By Jesús Aguado, Andres Gonzalez and Iain Withers
MADRID/LONDON (Reuters) – Santander is accelerating growth of its investment bank by hiring at least 50 bankers primarily in the United States, two people with knowledge of the matter told Reuters.
Spain’s biggest bank is best-known as a retail lender in Europe and Latin America, but wants to become a bigger player in investment banking under chair and former JPMorgan banker Ana Botin.
The expansion will involve hiring at least 50 bankers – many from stricken Credit Suisse, the sources said.
More than 20 bankers have already been recruited, chiefly in the United States, the first source said, adding the announcement on the overall hiring spree could come within weeks. New recruits could start in August, that person said.
The recruitment is being overseen by the head of Santander Corporate and Investment Banking, Jose Manuel Linares, also a former JPMorgan banker.
Santander is currently a minnow in U.S. investment banking. But it wants to become a ‘tier two’ player over time, behind Wall Street giants like Goldman Sachs, the second source said.
The hires will be focused in areas including leveraged finance and corporate services for multinational companies with a presence in Europe and Latin America, the people said.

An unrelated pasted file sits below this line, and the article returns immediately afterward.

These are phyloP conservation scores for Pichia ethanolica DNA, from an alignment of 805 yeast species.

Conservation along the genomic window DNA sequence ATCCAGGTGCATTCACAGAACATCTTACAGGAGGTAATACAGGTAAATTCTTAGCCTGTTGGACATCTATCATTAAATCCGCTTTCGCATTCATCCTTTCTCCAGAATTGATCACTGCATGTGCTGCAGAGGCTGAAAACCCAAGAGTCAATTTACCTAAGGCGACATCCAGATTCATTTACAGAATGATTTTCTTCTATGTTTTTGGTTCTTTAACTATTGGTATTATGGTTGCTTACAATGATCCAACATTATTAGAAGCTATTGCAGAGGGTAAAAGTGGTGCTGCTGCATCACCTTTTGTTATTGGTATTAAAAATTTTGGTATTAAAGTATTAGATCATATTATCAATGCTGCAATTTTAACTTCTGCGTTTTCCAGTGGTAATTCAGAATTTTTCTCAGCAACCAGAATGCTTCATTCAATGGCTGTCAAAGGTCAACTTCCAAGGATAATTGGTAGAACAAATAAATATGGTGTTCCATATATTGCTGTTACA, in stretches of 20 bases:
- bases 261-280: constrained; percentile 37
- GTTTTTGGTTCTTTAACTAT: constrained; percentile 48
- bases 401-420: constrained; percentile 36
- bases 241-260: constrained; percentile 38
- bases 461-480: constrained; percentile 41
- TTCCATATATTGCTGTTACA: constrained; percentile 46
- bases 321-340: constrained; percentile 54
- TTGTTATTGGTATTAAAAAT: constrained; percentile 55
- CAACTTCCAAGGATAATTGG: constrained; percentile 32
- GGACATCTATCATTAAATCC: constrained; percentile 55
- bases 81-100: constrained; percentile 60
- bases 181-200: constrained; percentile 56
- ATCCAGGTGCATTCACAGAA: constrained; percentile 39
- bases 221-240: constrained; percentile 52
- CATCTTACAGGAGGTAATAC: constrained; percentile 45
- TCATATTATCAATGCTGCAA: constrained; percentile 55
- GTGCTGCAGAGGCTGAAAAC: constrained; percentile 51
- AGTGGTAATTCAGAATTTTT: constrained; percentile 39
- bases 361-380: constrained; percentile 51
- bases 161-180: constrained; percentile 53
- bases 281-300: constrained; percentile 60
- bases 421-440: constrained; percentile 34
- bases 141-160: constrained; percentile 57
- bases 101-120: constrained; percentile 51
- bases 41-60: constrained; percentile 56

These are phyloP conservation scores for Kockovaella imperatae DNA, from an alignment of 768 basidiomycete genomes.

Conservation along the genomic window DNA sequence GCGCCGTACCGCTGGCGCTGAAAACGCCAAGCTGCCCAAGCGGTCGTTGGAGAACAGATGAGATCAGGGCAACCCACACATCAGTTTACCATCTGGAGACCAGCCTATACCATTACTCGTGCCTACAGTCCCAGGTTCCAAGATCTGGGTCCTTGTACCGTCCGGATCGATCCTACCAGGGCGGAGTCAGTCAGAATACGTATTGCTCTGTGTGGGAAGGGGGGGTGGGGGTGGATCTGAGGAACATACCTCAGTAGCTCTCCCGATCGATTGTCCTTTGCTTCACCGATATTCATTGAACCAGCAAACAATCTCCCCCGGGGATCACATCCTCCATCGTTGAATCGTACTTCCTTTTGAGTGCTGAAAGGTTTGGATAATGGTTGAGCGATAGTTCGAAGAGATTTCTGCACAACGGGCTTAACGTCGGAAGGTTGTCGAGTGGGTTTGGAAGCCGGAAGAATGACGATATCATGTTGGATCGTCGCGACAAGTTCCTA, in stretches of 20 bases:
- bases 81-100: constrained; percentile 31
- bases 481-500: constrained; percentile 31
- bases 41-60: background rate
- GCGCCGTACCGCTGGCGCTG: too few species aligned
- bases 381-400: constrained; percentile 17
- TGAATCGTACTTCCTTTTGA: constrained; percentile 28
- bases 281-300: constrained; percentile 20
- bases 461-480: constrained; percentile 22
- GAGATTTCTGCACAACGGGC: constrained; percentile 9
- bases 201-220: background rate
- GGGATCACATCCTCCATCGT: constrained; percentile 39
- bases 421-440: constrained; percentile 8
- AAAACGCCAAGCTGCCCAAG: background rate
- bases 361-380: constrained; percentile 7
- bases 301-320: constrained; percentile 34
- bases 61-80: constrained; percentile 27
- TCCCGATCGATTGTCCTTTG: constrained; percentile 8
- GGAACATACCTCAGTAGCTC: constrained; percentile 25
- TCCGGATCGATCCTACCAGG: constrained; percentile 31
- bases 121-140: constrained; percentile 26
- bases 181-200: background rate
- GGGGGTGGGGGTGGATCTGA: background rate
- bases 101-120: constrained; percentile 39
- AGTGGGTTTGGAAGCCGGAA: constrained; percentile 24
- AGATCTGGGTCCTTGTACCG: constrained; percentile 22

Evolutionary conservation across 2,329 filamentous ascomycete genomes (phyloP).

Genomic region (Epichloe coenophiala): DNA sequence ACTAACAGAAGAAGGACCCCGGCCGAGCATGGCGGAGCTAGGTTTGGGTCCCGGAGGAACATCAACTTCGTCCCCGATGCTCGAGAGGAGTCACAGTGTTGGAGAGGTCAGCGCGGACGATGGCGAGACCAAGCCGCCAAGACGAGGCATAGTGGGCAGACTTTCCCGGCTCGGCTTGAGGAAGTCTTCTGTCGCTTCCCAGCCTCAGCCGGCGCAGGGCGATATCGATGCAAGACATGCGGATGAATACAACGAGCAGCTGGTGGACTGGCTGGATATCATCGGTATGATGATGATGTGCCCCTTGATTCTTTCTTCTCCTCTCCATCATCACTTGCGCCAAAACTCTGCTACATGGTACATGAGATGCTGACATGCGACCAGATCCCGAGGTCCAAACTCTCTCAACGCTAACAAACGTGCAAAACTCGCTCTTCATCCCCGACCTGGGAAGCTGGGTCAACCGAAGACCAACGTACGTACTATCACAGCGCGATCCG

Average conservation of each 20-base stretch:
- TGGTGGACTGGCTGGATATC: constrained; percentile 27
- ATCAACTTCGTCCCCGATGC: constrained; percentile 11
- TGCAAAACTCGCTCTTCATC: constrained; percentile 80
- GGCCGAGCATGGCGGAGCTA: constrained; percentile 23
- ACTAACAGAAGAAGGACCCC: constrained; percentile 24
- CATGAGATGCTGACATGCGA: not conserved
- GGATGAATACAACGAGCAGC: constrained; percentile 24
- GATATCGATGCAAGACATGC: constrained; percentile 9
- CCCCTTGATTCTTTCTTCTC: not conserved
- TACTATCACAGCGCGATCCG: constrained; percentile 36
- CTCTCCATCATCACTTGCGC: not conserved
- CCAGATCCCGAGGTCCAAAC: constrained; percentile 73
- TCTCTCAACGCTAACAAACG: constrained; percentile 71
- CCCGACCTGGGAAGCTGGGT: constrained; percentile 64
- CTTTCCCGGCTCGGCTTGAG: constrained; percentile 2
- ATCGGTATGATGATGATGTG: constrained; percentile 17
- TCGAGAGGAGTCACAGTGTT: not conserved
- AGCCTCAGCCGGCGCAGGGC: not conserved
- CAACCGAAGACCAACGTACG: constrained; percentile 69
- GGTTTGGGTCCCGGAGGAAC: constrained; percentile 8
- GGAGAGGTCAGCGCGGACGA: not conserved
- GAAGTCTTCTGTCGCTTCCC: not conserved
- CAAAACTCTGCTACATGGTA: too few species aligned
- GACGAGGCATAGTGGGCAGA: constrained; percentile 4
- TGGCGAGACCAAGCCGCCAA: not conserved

As well as the United States, some new investment bankers will join Santander in Britain and Spain.
In the U.S., the number of staff employed at its corporate and investment banking business has climbed from around 500 at the end of 2019 to around 900, helped by the acquisition of U.S. fixed-income broker Amherst Pierpont.
In Britain, staff count has risen from 350 to around 700 in the same period.
Redburn analyst Gonzalo Lopez said investors may be wary of a strategy that in the long term could erode Santander’s capital buffer – which stood at 12.2% at the end of March, below the level of many European rivals.
“One of the main concerns is about Santander’s tight capital ratios,” Lopez said. “This typically has been one of the main issues for growing an investment banking business, given that the capital consumption … is bigger.”
Earlier this year, Santander outlined plans to grow its investment banking in the United States by an accumulated rate of 20% between 2023 and 2025, according to a strategy update.
In 2022, this business booked revenues of $779 million in the United States. Santander recently appointed Christiana Riley from Deutsche Bank as its regional head.
The move is seen as a way to boost income from companies as it cuts subprime car lending, still its biggest U.S. business. First-quarter results there almost halved as provisions for bad loans rose.
The contribution from the overall investment bank to Santander’s group’s earnings rose to 32% in the first quarter of 2023, from around 20% in 2019.
Overall, profits at Santander’s corporate and investment bank have risen since 2019 by around 60% to 2.8 billion euros ($3.2 billion) at the end of 2022.
In the past, Santander has relied on Latin America for growth to offset the tough conditions for banks in Europe.
($1 = 0.8900 euros)
(Reporting by Jesús Aguado Editing by John O’Donnell and Mark Potter)
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